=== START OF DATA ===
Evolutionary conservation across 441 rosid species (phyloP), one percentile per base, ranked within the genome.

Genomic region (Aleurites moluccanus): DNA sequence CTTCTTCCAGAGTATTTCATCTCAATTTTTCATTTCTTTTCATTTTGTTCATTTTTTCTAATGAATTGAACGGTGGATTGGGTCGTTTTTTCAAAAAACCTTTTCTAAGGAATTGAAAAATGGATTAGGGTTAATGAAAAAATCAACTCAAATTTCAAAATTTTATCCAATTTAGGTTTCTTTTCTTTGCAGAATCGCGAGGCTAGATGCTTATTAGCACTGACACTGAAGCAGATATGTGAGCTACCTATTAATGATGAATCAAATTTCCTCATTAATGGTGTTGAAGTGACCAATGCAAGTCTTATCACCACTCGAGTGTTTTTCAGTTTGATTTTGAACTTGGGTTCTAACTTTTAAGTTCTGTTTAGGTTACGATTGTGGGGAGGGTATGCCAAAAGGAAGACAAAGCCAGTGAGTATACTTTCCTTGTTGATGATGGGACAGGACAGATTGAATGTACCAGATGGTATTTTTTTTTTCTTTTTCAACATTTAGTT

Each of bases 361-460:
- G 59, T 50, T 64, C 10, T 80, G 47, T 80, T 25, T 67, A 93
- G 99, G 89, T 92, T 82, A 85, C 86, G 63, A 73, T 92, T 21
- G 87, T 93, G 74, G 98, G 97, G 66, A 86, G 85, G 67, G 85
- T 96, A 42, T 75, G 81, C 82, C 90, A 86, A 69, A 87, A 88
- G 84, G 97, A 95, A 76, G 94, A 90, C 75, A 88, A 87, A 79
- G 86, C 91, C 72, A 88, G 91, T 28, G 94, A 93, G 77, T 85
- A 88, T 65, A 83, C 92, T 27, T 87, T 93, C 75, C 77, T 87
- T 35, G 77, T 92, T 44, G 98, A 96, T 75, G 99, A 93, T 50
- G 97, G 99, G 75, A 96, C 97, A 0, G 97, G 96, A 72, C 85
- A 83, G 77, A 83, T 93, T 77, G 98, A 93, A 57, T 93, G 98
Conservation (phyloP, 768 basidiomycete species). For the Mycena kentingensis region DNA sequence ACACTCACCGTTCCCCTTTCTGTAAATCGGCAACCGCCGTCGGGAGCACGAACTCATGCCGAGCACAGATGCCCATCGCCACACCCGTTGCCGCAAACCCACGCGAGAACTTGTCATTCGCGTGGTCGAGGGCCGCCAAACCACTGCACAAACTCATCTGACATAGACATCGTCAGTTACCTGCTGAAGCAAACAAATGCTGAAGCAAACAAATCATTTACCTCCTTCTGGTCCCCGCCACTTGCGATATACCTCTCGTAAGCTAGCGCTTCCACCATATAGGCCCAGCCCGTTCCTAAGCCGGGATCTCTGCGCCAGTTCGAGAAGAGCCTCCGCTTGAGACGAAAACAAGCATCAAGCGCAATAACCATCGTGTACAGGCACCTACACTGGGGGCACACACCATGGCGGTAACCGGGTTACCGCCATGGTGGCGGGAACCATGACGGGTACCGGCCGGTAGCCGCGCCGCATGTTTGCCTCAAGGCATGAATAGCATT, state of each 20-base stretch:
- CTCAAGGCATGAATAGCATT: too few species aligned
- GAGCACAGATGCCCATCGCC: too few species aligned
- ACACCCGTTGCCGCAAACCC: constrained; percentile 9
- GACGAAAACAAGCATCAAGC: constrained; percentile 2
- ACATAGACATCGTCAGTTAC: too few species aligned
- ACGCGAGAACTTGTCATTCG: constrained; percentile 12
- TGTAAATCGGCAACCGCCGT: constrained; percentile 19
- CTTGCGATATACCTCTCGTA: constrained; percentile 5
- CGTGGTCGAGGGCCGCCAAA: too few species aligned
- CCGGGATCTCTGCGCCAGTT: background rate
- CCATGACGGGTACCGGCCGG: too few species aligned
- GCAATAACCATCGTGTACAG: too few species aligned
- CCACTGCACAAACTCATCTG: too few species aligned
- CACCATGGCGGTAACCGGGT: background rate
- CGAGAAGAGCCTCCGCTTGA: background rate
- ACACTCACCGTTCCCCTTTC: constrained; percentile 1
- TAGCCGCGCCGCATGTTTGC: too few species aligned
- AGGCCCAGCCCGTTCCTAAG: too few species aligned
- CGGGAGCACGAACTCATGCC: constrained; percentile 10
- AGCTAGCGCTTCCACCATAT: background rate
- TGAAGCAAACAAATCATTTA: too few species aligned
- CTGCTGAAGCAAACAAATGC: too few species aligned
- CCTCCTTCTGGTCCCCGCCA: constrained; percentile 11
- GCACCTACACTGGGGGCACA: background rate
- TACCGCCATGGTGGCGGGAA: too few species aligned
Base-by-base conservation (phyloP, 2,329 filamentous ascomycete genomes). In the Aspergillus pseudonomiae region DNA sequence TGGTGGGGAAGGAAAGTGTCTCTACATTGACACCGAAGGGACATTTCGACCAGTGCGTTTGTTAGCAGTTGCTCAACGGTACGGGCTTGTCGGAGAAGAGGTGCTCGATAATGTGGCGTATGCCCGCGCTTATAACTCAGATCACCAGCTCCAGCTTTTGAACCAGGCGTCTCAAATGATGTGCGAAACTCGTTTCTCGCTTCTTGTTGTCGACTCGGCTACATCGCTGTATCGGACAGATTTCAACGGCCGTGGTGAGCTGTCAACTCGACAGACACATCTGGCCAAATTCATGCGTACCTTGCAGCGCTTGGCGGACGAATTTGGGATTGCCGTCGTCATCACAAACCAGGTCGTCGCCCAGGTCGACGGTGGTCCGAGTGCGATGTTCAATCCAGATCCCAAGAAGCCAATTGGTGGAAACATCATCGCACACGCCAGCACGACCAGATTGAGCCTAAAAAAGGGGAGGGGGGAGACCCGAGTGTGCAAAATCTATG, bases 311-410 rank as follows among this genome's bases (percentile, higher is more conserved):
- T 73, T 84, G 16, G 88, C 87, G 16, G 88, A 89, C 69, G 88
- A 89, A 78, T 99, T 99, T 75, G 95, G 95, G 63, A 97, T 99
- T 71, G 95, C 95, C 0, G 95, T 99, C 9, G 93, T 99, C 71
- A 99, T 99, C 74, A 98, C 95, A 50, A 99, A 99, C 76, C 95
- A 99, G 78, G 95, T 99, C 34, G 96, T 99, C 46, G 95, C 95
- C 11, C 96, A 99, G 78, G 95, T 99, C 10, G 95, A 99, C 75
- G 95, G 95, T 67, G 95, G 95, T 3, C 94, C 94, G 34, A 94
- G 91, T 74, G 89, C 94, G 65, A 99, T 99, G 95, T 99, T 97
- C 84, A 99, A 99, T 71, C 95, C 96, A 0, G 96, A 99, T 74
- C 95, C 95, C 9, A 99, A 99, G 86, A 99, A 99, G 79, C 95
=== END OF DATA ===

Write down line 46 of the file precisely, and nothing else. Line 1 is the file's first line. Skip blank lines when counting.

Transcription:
- C 11, C 96, A 99, G 78, G 95, T 99, C 10, G 95, A 99, C 75